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Radiation damage of liquid electrolyte during focused X-ray beam photoelectron spectroscopy



Christopher M. Arble, Hongxuan Gou, Evgheni Strelcov, Brian D. Hoskins, Patrick Zeller, Matteo Amati, Luca Gregoratti, Andrei A. Kolmakov


Ambient pressure X-ray photoelectron spectroscopy (APXPS) has become an effective tool to interrogate chemical states at surfaces relevant to real operational conditions. Herein we employ a graphene-capped microvolume array sample platform for scanning photoelectron microscopy (SPEM) of liquid-solid electrochemical interfaces using traditional ultra-high vacuum systems. By using the graphene membrane as a working electrode within this setup, we were able to probe the electronic structure of a model electroplating system in operando conditions within the first few nanometers of the electrode/liquid electrolyte interface. We observed that intense X-ray irradiation may affect the chemistry at the liquid-solid interface due to solvent radiolysis by primary radiation, photo- and secondary electrons. We recorded radiolytic products by photoemission spectroscopy and characterized their impact on the chemical speciation at the electrified solid-liquid interface. Three different exposure regimes were tested to elucidate the dependence of XPS radiolytic signatures of the dose rate. The observed effects highlight the need for a careful consideration of radiolytic processes during liquid phase XPS measurements to correctly interrupt experimental results and minimize artifacts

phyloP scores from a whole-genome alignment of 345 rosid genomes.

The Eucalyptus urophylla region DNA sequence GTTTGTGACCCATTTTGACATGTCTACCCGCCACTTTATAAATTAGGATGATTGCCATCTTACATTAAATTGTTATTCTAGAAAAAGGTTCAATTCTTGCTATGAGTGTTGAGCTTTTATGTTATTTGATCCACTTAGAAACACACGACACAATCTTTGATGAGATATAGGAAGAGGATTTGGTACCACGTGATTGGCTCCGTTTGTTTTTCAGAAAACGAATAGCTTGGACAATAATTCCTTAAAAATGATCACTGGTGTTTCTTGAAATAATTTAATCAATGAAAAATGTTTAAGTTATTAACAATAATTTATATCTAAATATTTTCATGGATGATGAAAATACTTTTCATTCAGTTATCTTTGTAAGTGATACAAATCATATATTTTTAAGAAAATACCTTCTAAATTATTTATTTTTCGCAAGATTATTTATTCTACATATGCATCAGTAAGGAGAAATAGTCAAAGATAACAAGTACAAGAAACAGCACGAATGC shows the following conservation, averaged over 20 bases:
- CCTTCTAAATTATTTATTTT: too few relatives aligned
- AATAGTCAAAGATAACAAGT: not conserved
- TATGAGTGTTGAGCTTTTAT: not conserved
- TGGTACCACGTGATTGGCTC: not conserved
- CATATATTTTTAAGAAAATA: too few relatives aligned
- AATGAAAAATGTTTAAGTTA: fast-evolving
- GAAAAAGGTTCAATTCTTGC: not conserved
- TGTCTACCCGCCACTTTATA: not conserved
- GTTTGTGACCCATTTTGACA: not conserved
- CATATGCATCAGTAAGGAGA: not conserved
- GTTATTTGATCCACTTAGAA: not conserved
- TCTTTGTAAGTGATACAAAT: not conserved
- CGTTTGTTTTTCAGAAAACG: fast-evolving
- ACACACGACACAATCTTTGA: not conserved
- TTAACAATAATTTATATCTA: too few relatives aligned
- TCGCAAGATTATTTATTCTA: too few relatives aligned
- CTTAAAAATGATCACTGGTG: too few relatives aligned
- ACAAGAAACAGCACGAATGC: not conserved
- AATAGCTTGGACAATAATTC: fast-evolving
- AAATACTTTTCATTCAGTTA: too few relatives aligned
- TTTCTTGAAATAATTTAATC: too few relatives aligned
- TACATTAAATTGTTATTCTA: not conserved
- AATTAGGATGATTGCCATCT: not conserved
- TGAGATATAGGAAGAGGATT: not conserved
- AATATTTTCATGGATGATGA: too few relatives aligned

Surface Science
Created April 12, 2020, Updated June 18, 2020